Is there an alternative to Corporatism?  The simple answer is no.  Corporatism grew out of Capitalism and no historical revolution has ever caused a society to go backwards. Capitalism as envisioned by Adam Smith is as dead as Communism and neither one of them is coming back.  Without an alternative for revolutionaries to rally around successful revolutions are not possible.

A second barrier to revolution is the fact that the Western world is largely democratic with a long and deep democratic tradition.  All of the historial revolutions have seen the replacement of autocratic and despotic regimes with something else.  Most of the time that something else was not much better but at least one lead to democracy, which spread to the rest of the industrialized world.  

I believe that democracy will prevent revolution but it will not prevent unrest and political extremism.  Mr. Hedges rightly points out that the current system has created a great deal of anger and unrest amongst ordinary people.  That is objectively correct and we are beginning to see the results in many places with the rise of right wing extremism.  From Brexit, to the election of Donald Trump to the near election of Marine Le Pen extreme right wing politicians are tapping into the anger and unrest to advance their view and their agenda.

This is troubling but in democracies there is usually a pendulum effect in politics.  Society will move from one end of the political spectrum to the next and back again several times within the lifetime of one individual.  As well, if that pendulum swings a great distance in one direction it will swing a similar distance in the other direction once that swing begins.  So right now the pendulum has swung far to the right, which makes it virtually guaranteed that it will swing a similar distance to the left once society begins to move in that direction.  Right wing extremism will be replaced with left wing extremism.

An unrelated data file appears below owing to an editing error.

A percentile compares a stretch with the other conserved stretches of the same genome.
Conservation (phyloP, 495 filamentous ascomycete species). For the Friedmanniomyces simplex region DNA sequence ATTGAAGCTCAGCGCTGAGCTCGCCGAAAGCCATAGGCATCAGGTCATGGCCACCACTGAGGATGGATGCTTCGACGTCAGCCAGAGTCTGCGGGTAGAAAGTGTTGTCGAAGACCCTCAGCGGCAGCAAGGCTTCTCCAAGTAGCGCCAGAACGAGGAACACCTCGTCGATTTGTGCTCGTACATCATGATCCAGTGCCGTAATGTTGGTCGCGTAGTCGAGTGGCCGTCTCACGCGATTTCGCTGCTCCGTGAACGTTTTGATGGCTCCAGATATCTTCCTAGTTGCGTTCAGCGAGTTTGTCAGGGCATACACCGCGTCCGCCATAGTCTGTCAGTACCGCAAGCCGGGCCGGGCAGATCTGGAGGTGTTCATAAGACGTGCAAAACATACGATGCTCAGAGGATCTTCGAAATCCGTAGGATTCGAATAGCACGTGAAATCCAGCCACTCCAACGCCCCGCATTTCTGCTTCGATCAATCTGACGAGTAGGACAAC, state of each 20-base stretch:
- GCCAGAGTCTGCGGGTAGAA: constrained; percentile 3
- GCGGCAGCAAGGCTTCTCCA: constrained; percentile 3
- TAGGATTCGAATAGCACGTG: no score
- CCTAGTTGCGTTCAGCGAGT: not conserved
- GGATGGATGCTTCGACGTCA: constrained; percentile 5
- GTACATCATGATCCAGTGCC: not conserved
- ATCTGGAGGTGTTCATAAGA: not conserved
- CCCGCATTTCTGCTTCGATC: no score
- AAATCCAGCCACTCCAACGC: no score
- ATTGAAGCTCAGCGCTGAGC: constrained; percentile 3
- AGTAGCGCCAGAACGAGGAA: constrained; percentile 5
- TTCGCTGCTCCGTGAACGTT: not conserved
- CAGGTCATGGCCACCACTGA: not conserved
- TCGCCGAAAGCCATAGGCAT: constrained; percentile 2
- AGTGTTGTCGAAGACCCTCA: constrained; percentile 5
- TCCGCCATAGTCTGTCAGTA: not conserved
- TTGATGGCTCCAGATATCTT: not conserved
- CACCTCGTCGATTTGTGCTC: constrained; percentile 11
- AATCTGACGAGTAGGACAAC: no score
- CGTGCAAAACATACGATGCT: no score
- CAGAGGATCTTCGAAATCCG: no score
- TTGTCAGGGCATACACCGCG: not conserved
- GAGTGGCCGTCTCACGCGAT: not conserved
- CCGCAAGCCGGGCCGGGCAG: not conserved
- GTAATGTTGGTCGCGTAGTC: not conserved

For those of us in the political centre the coming years will be very uncomfortable.  We will be just as leary of the left wing Donald Trump as the current right wing Donald Trump. We will be just as uncomfortable with the left wing Stephen Harper as we were with the original.

Wages of Rebellion is an interesting and provocative book that is very much worth the effort of reading, regardless of your particular political bent.  It very accurately describes the current situation and the fact that it is untenable in the medium to long-term.  However, I find his call for revolution to be premature.  Without something to replace the current system it will be virtually impossible for revolutionaries to be successful.  As well, although I agree with him that the current system puts a great deal of pressure on democracy we cannot yet right off the ability of democracy to correct the situation.  The next decade or so will probably be messy and chaotic but just like Corporatism evolved from Capitalism the next method in which we organize ourselves economically and politically will evolve from how we currently do that.  Corporatism will die like Capitalism did but what replaces Corporatism will still resemble both to a certain extent.